The Coming COVID-19 Coverage Fight: Insured Versus Insured Exclusions and Collusion
This article is the first in a series discussing COVID-19 bankruptcies and insurance coverage.
As the expected wave of bankruptcies crashes upon the business world, directors and officers (D&O) insurance will play a critical role and serve as a key asset in any related disputes.
Per the Brookings Institute:
The current crisis could bring a much greater surge in business bankruptcy filings than either of the two most recent recessions. Prior to the current crisis, businesses took on an extraordinary amount of debt—$15.5 trillion, according to one estimate, a 52% increase since its high point during the 2008 crisis. This debt, coupled with the nearly complete shutdown of the economy and the fact that the revenues of many businesses will be slow to recover, even after economic activity resumes, suggests there will be a surge of business bankruptcies.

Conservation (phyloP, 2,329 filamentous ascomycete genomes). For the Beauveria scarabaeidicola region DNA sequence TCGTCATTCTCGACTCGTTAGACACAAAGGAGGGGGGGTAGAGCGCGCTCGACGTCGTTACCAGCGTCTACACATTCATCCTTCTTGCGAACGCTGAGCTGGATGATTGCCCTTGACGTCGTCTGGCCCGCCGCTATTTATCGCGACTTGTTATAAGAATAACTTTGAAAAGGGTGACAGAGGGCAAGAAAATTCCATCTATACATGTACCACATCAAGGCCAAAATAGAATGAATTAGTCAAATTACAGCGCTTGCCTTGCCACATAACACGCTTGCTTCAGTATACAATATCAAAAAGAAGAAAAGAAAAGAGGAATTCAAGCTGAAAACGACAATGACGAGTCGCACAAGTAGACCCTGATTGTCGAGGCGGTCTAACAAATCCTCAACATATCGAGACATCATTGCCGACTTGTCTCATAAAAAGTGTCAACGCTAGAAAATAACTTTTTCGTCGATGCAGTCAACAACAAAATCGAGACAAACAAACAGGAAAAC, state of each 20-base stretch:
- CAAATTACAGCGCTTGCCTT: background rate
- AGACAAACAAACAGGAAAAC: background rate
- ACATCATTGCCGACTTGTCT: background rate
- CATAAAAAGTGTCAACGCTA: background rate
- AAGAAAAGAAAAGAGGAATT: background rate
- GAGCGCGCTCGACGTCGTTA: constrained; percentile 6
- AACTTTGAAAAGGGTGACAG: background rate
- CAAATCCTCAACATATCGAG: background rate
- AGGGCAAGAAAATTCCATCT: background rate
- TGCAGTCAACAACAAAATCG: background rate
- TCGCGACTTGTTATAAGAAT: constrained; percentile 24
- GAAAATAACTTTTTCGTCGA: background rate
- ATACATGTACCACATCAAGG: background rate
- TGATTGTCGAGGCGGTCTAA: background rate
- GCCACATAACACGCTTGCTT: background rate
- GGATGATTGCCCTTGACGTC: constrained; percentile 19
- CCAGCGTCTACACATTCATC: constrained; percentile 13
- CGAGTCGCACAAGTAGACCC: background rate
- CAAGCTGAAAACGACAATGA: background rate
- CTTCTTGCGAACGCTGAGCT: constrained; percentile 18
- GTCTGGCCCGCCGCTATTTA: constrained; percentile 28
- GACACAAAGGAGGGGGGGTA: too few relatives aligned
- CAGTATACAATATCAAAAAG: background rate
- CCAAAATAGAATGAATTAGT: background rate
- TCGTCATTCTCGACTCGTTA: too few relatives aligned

David Skeel, “Bankruptcy and the coronavirus,” Economic Studies at Brookings (April 2020); see also Hank Tucker, “Coronavirus Bankruptcy Tracker: These Major Companies Are Failing Amid the Shutdown,” Forbes (May 3, 2020).
The anticipated surge in bankruptcies will likely result in a wave of D&O claims filed by creditors or bankruptcy trustees. Kevin M. LaCroix, “Coronavirus and D&O Insurance: The Latest Interim Update,” D&O Diary (May 10, 2020); Pasich LLP, “Legal Alert: Insurance Coverage for Losses and Claims Associated with the Coronavirus,” (May 18, 2020). These claims will likely arise out of a combination of suits regarding allegations of misstatements in company reporting on the impact of COVID-19, allegations of mismanagement, or alleged breaches by a Board of the duty of care or breach of the duty of oversight. Id.